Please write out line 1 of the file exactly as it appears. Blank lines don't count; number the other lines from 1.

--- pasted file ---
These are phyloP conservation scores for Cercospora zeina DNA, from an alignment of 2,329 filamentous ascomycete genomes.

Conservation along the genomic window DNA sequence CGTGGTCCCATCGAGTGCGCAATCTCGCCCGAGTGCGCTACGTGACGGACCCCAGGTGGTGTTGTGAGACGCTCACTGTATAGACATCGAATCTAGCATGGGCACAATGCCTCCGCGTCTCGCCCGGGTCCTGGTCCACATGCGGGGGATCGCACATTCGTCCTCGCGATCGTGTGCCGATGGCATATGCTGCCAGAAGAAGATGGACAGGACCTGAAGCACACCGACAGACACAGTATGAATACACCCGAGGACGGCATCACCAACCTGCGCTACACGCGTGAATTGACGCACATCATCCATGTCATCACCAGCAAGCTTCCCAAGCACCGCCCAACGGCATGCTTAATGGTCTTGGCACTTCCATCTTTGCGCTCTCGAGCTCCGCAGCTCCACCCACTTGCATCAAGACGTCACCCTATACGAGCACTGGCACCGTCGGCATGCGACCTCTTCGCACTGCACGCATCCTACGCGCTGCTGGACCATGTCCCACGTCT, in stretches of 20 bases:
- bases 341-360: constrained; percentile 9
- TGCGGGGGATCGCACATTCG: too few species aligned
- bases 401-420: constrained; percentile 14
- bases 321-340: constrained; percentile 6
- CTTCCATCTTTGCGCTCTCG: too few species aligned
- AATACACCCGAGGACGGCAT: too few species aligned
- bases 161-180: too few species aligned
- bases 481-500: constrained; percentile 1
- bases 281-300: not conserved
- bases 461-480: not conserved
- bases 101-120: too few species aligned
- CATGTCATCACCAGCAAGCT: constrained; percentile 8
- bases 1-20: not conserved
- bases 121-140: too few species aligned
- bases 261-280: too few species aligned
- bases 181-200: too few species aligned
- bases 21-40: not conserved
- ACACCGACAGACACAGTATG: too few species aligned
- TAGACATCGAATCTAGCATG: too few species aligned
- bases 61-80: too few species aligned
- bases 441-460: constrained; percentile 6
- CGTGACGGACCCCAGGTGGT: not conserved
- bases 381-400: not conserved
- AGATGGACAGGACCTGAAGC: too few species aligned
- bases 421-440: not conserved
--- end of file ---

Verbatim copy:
These are phyloP conservation scores for Cercospora zeina DNA, from an alignment of 2,329 filamentous ascomycete genomes.